Def Con speaker [pukingmonkey] has spent quite a bit of time studying methods government and law enforcement use to track private citizens’ vehicles on the roads. One of the major tracking methods is E-ZPass, an electronic toll collection system used in several states around the country. [pukingmonkey] cracked open his E-ZPass tag to find a relatively basic circuit. In his DEF CON presentation (PDF), he notes you shouldn’t do this to your own tag, as tags are legally not the property of the user.
The tag uses a 3.6 volt long life battery to operate. When idle, the tag only draws 8 microamps. During reads, current draw jumps to 0.3 mA. Armed with this information, it was relatively simple to add a current detecting circuit that outputs a pulse on tag reads. Pulses are then fed into a toy cow, which lights up and “Moos” on each read.
Continue reading “Modified E-ZPass Detects Reads Far From Toll Booths”
[Corrosion] sent in a tip about the Weaponised Auditing Response System he built inside a suitcase that, “has all the tools (and then some) for a wireless assault”.
The WARS is equipped with two WiFi adapters and two bluetooth adapters for all the wardriving and bluejacking anyone could ever want. [Corrosion] also included a 4 channel, 2.4GHz video scanner for warviewing. Everything runs off of a 12 inch netbook that will eventually run linux, and we’re really liking the 1970s suitcase aesthetic the WARS has – it looks like [Corrosion] is about to step into the set of a Beastie Boys video.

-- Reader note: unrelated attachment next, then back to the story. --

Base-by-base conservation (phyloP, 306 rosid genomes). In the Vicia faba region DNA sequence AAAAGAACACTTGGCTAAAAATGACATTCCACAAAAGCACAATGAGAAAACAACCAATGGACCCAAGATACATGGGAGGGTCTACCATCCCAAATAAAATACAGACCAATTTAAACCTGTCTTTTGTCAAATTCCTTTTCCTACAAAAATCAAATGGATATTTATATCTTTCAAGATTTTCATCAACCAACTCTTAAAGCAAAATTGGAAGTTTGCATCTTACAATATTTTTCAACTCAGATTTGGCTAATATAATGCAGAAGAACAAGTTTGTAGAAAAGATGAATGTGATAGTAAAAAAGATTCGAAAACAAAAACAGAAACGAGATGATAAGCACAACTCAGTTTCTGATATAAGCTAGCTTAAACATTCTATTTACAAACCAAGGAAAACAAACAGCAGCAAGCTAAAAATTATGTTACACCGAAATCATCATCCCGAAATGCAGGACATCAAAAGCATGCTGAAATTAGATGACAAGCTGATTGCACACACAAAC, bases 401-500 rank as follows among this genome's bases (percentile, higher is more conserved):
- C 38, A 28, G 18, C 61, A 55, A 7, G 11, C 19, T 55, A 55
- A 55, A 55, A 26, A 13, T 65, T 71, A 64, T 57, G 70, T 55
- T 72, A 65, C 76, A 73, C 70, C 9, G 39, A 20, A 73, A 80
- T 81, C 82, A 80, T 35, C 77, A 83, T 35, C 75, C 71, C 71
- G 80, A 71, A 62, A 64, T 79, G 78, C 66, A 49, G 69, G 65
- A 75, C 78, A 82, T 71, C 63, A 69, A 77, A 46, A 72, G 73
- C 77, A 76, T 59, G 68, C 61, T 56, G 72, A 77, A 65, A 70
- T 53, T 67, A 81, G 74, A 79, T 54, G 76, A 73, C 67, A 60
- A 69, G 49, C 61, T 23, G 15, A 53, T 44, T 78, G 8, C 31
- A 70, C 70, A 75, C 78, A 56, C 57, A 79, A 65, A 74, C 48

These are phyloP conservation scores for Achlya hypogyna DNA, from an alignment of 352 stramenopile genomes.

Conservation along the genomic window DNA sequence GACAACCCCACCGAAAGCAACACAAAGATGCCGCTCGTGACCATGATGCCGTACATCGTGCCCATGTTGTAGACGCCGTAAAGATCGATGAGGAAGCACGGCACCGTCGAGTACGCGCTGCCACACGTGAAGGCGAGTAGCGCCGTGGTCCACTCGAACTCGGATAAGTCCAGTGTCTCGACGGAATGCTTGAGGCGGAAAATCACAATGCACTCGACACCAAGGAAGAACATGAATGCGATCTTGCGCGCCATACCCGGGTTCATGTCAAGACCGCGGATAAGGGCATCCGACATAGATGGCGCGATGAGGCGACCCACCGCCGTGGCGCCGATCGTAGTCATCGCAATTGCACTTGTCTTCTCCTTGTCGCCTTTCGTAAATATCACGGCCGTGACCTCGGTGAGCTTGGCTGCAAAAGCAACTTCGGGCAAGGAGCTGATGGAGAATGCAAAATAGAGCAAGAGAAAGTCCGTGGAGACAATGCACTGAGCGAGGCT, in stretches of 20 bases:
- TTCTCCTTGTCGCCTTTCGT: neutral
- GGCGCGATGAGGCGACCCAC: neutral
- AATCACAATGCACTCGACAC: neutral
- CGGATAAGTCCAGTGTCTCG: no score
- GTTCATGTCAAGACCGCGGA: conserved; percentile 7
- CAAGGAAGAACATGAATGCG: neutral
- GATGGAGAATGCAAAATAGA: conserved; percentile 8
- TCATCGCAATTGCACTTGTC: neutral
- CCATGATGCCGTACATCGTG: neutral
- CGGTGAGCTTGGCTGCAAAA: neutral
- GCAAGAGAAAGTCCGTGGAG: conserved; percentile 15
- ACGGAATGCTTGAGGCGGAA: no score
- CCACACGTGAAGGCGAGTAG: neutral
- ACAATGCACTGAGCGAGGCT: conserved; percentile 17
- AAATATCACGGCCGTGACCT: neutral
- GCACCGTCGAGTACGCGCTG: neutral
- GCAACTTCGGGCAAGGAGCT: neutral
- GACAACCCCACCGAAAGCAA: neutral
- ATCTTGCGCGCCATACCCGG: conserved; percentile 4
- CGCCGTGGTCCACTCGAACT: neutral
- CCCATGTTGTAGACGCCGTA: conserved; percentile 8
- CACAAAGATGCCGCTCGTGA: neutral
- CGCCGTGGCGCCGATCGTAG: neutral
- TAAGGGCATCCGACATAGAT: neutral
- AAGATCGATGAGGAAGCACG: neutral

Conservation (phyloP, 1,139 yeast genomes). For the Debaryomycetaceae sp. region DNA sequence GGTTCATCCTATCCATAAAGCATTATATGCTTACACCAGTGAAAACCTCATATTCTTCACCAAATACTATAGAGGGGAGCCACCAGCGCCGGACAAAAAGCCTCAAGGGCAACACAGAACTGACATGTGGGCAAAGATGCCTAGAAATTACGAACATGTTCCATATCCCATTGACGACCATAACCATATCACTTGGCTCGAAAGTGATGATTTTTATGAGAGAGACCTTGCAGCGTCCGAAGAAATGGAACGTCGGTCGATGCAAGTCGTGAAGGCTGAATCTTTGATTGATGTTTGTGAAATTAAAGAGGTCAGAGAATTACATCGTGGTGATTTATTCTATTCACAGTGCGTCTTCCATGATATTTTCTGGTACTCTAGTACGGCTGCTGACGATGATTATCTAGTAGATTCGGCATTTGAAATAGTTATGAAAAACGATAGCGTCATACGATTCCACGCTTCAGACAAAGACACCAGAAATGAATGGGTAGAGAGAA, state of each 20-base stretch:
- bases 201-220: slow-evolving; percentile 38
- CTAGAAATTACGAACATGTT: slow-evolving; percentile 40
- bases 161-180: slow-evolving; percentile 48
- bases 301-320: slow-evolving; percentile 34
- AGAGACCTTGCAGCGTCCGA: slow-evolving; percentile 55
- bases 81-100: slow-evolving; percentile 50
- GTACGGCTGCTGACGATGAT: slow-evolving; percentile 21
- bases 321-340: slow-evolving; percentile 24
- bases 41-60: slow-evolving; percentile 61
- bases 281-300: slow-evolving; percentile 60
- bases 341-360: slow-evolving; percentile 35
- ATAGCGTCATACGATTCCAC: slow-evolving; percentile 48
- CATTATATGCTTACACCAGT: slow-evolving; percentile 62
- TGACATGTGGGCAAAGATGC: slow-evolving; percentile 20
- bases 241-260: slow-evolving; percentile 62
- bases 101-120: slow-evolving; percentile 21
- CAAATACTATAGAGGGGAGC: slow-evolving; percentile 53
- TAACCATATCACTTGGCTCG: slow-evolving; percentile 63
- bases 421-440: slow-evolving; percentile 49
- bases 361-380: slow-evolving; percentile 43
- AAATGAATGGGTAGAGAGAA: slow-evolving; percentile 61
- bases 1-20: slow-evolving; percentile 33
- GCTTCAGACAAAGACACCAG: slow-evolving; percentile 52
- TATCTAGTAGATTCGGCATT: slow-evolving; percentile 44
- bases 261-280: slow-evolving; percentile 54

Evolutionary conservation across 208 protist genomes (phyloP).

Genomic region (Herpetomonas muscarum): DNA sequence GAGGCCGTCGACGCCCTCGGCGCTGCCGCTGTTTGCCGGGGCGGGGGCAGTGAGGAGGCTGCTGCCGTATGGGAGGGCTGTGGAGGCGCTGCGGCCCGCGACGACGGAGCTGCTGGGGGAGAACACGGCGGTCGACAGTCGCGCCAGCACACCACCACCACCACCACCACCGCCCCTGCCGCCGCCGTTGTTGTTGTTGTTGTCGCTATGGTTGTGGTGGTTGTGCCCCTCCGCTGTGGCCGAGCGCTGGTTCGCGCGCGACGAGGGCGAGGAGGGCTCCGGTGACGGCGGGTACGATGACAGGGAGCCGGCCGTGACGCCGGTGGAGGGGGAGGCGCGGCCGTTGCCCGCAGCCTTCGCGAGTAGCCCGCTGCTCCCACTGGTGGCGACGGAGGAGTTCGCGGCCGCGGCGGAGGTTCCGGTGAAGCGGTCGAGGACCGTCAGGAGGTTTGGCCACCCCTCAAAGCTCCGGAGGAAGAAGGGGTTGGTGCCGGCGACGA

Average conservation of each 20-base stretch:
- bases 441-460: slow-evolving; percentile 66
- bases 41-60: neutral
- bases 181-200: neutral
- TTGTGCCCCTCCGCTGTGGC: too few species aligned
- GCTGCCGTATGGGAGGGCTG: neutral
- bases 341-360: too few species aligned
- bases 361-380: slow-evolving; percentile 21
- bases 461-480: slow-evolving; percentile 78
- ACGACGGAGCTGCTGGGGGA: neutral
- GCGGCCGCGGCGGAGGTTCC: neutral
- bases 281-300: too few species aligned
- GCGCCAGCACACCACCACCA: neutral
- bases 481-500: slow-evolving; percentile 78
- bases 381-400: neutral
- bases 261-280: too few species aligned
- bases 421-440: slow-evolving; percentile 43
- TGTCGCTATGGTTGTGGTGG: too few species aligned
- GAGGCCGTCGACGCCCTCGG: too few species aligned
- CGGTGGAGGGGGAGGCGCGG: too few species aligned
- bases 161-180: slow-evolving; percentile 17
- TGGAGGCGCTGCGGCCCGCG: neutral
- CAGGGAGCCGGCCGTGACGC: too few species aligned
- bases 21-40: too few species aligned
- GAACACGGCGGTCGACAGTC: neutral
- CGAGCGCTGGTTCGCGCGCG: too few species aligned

We were wondering about including a long range RFID sniffing antenna (PDF warning) behind the monitor of the suitcase’s monitor and asked [Corrosion] about it. He said it sounded doable, but is out of funds at the moment, so if you know how to build a cheap RFID antenna with a 50 foot range, drop [Corrosion] a line.
There’s a video demo with some stills of the build included after the break.
Continue reading “A Suitcase For All Your Wardriving Needs”
[Kyle] was digging through a box of junk he had lying around when he came across an old USB Bluetooth dongle. He stopped using it ages ago because he was unsatisfied with the limited range of Bluetooth communications.